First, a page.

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The Ultimate Guide to Cabinet Materials

The Ultimate Guide to Cabinet Materials

When it comes to deciding on new kitchen cabinets during your kitchen remodel, for your home, you have lots of decisions that you will need to make. You will need to decide if you want to refinish, resurface or replace your cabinets, and after that, you’ll need to decide on what sort of kitchen cabinet materials to use. Here’s a breakdown of the best materials for kitchen cabinets and the pros and cons of each.

Wood Cabinet Materials

Kitchen cabinets are mostly made from wood and wood-based materials. The most popular of these materials include: hardwood, plywood, medium-density fiberboard, particleboard, and wood veneer.

Hardwood

Hardwood is easily one of the most popular cabinet materials out there, and has been in use for decades – since cabinets were created. Here are the pros and cons of choosing hardwood for your kitchen cabinets.

Advantages of Hardwood

Here are the top advantages of hardwood as a cabinet material to help you decide how to refinish your cabinets.

  • Hardwood is, of course, a natural material, harvested from trees. Because of the natural element, this means that each panel can vary slightly, as individual trees have their own textures, colors, and grain patterns. This natural variation adds to the appeal of hardwood as a cabinet material – it’s truly unique and beautiful in its own way. Just like hardwood floors are highly valued, hardwood cabinets can be as well.
  • Hardwood is highly durable, and it is also pretty easy to repair. You can even handle many of these repairs yourself (like for scratches, stains, and watermarks), through sanding or refinishing. You can also hire someone to help with these repairs for a reasonable price.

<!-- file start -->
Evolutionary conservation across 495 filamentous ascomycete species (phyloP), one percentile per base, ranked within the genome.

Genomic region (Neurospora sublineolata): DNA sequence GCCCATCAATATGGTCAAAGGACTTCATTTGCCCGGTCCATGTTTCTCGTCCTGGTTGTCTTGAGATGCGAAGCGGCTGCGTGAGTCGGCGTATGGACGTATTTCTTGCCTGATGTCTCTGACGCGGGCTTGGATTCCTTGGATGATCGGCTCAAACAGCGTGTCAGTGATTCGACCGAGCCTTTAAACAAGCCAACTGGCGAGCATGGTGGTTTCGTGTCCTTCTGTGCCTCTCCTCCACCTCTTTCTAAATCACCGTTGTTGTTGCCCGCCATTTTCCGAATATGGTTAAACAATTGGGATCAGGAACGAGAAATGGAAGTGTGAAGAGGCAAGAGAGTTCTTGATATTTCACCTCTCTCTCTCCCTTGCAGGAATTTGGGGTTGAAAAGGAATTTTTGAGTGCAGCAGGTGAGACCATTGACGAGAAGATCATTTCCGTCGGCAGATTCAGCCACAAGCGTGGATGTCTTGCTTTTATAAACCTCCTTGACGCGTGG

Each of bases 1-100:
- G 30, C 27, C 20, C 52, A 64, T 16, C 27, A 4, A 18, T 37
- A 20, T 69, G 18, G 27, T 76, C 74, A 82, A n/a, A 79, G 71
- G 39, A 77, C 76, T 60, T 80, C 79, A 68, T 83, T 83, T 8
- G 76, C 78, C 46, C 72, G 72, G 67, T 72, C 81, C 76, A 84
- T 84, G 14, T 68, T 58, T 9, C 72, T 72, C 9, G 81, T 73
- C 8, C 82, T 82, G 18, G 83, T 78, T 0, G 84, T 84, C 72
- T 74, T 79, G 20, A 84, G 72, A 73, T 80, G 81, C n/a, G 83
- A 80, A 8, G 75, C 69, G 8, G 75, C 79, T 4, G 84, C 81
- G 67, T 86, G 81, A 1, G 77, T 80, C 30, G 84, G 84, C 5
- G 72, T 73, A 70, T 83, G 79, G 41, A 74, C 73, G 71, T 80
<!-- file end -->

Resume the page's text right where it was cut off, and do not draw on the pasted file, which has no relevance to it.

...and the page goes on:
• Hardwood kitchen cabinets have a very long lifespan, due to their durability.
  • There are many different kinds of wood to choose from, each with their own distinct look, feel and coloring. Some of the most popular woods include: red oak, white oak, hickory, cherry, hard maple, birch, ash and pine (HGTV).

Disadvantages of Hardwood

Despite the obvious natural beauty and appeal of hardwood, there are some “cons” that should be considered as well.

  • Perhaps the biggest drawback of hardwood is the Hardwood is highly sought after, and is very expensive, as far as materials go, since the wood is costly. On average, wood (or wood-combination) cabinets “start at about $80 per linear foot, especially in the stock and semi-custom realm,” but the cost can easily double if you choose a high level of customization (BHG).
  • Wood is heavy – if you want to go full hardwood with your kitchen cabinets, you need to make sure the structure is sound enough to support them.
  • Different types of wood can be less durable than others. For example, red oak is a very strong, durable wood type, while something like, pine is a softer wood.
  • Warping is possible with hardwood. Changes in temperature and humidity will cause wood to contract and expand, so if you have a full hardwood structure, this is a potential concern (Cliq Studios).

An easy way to skirt the high cost of hardwood is by employing a mix of materials. The most common way this is executed is by using hardwood for the face frame and door/drawer fronts, but using medium-density fiberboard or wood veneer parts to strengthen and lighten up the cost. Knowing these shortcuts can keep your kitchen remodel from becoming a nightmare.

Plywood

Plywood is another popular cabinet material, and offers a host of benefits. It is created by laminating thin layers of wood on top of each other through a mix of glue, heat and pressure, in alternating angles to create strength. According to Better Homes & Gardens, “varying the direction of the grain gives plywood equal strength in all directions.” Here’s what you need to know about hardwood, and how it functions as one of the best materials for cabinets.

Advantages of Plywood

Plywood is a very versatile cabinet material with a host of benefits.

  • Plywood is considered by many to be the best option for cabinets – it resists moisture (unlike hardwood), is very flexible and easy to install, and it highly durable. It is certainly the “best material for cabinet sides, backs, shelves, and drawer bottoms” (Cliq Studios).